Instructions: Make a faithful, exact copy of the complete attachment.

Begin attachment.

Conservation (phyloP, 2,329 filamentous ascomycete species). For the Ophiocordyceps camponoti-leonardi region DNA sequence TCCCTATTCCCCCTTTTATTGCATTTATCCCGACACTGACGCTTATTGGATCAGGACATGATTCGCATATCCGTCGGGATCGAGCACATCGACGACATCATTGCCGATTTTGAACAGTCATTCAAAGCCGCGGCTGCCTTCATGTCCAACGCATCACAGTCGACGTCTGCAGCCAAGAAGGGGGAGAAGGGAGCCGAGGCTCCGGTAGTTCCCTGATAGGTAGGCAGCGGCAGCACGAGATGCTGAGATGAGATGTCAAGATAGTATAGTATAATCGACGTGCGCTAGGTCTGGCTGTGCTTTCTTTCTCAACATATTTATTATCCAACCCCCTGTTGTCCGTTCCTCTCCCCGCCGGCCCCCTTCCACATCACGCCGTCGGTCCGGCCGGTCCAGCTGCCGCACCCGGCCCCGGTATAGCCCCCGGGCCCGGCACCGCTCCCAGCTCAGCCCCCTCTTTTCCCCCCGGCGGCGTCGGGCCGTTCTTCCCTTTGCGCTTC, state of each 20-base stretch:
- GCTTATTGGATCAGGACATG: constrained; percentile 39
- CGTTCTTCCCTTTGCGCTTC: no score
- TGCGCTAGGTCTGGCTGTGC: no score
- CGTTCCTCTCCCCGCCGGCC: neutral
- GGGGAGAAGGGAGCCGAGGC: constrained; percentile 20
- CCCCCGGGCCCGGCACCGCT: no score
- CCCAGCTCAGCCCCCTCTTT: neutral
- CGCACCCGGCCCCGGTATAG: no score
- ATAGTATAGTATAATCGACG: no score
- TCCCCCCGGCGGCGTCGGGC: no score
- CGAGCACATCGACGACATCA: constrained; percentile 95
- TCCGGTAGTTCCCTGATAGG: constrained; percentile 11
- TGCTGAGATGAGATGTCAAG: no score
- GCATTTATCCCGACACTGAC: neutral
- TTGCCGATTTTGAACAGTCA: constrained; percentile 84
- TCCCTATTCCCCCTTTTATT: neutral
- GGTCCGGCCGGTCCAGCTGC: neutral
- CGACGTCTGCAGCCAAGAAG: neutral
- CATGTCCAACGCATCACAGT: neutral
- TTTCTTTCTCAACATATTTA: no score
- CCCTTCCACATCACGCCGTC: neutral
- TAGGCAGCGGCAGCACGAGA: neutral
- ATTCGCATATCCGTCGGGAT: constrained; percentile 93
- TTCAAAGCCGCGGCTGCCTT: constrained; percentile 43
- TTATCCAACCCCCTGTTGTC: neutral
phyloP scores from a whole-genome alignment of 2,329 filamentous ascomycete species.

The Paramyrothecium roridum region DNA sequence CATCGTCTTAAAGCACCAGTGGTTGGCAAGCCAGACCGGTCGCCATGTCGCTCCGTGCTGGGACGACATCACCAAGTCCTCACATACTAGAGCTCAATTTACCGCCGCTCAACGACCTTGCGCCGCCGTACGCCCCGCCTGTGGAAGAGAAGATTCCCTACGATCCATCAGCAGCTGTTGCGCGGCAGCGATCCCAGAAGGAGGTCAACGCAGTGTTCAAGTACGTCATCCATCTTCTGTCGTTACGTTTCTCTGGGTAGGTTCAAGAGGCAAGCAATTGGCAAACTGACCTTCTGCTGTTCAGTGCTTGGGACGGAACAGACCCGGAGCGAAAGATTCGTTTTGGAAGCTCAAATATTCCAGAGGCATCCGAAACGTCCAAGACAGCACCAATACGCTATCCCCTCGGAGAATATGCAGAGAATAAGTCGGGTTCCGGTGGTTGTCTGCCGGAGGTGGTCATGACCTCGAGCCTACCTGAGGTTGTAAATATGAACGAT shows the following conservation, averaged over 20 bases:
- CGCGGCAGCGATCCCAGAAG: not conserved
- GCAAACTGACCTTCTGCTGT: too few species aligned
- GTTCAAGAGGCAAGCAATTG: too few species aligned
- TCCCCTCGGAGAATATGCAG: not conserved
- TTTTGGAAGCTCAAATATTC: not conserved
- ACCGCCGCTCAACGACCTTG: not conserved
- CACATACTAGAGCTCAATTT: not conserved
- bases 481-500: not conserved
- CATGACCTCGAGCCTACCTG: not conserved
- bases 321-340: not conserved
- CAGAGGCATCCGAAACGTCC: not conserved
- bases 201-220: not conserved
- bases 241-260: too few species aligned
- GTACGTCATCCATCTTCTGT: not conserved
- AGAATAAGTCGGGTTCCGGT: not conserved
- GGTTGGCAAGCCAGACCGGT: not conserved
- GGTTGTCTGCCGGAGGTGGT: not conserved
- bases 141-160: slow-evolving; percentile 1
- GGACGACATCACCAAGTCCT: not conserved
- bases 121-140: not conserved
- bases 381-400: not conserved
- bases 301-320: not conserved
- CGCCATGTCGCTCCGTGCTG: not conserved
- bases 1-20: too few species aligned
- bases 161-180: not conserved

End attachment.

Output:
Conservation (phyloP, 2,329 filamentous ascomycete species). For the Ophiocordyceps camponoti-leonardi region DNA sequence TCCCTATTCCCCCTTTTATTGCATTTATCCCGACACTGACGCTTATTGGATCAGGACATGATTCGCATATCCGTCGGGATCGAGCACATCGACGACATCATTGCCGATTTTGAACAGTCATTCAAAGCCGCGGCTGCCTTCATGTCCAACGCATCACAGTCGACGTCTGCAGCCAAGAAGGGGGAGAAGGGAGCCGAGGCTCCGGTAGTTCCCTGATAGGTAGGCAGCGGCAGCACGAGATGCTGAGATGAGATGTCAAGATAGTATAGTATAATCGACGTGCGCTAGGTCTGGCTGTGCTTTCTTTCTCAACATATTTATTATCCAACCCCCTGTTGTCCGTTCCTCTCCCCGCCGGCCCCCTTCCACATCACGCCGTCGGTCCGGCCGGTCCAGCTGCCGCACCCGGCCCCGGTATAGCCCCCGGGCCCGGCACCGCTCCCAGCTCAGCCCCCTCTTTTCCCCCCGGCGGCGTCGGGCCGTTCTTCCCTTTGCGCTTC, state of each 20-base stretch:
- GCTTATTGGATCAGGACATG: constrained; percentile 39
- CGTTCTTCCCTTTGCGCTTC: no score
- TGCGCTAGGTCTGGCTGTGC: no score
- CGTTCCTCTCCCCGCCGGCC: neutral
- GGGGAGAAGGGAGCCGAGGC: constrained; percentile 20
- CCCCCGGGCCCGGCACCGCT: no score
- CCCAGCTCAGCCCCCTCTTT: neutral
- CGCACCCGGCCCCGGTATAG: no score
- ATAGTATAGTATAATCGACG: no score
- TCCCCCCGGCGGCGTCGGGC: no score
- CGAGCACATCGACGACATCA: constrained; percentile 95
- TCCGGTAGTTCCCTGATAGG: constrained; percentile 11
- TGCTGAGATGAGATGTCAAG: no score
- GCATTTATCCCGACACTGAC: neutral
- TTGCCGATTTTGAACAGTCA: constrained; percentile 84
- TCCCTATTCCCCCTTTTATT: neutral
- GGTCCGGCCGGTCCAGCTGC: neutral
- CGACGTCTGCAGCCAAGAAG: neutral
- CATGTCCAACGCATCACAGT: neutral
- TTTCTTTCTCAACATATTTA: no score
- CCCTTCCACATCACGCCGTC: neutral
- TAGGCAGCGGCAGCACGAGA: neutral
- ATTCGCATATCCGTCGGGAT: constrained; percentile 93
- TTCAAAGCCGCGGCTGCCTT: constrained; percentile 43
- TTATCCAACCCCCTGTTGTC: neutral
phyloP scores from a whole-genome alignment of 2,329 filamentous ascomycete species.

The Paramyrothecium roridum region DNA sequence CATCGTCTTAAAGCACCAGTGGTTGGCAAGCCAGACCGGTCGCCATGTCGCTCCGTGCTGGGACGACATCACCAAGTCCTCACATACTAGAGCTCAATTTACCGCCGCTCAACGACCTTGCGCCGCCGTACGCCCCGCCTGTGGAAGAGAAGATTCCCTACGATCCATCAGCAGCTGTTGCGCGGCAGCGATCCCAGAAGGAGGTCAACGCAGTGTTCAAGTACGTCATCCATCTTCTGTCGTTACGTTTCTCTGGGTAGGTTCAAGAGGCAAGCAATTGGCAAACTGACCTTCTGCTGTTCAGTGCTTGGGACGGAACAGACCCGGAGCGAAAGATTCGTTTTGGAAGCTCAAATATTCCAGAGGCATCCGAAACGTCCAAGACAGCACCAATACGCTATCCCCTCGGAGAATATGCAGAGAATAAGTCGGGTTCCGGTGGTTGTCTGCCGGAGGTGGTCATGACCTCGAGCCTACCTGAGGTTGTAAATATGAACGAT shows the following conservation, averaged over 20 bases:
- CGCGGCAGCGATCCCAGAAG: not conserved
- GCAAACTGACCTTCTGCTGT: too few species aligned
- GTTCAAGAGGCAAGCAATTG: too few species aligned
- TCCCCTCGGAGAATATGCAG: not conserved
- TTTTGGAAGCTCAAATATTC: not conserved
- ACCGCCGCTCAACGACCTTG: not conserved
- CACATACTAGAGCTCAATTT: not conserved
- bases 481-500: not conserved
- CATGACCTCGAGCCTACCTG: not conserved
- bases 321-340: not conserved
- CAGAGGCATCCGAAACGTCC: not conserved
- bases 201-220: not conserved
- bases 241-260: too few species aligned
- GTACGTCATCCATCTTCTGT: not conserved
- AGAATAAGTCGGGTTCCGGT: not conserved
- GGTTGGCAAGCCAGACCGGT: not conserved
- GGTTGTCTGCCGGAGGTGGT: not conserved
- bases 141-160: slow-evolving; percentile 1
- GGACGACATCACCAAGTCCT: not conserved
- bases 121-140: not conserved
- bases 381-400: not conserved
- bases 301-320: not conserved
- CGCCATGTCGCTCCGTGCTG: not conserved
- bases 1-20: too few species aligned
- bases 161-180: not conserved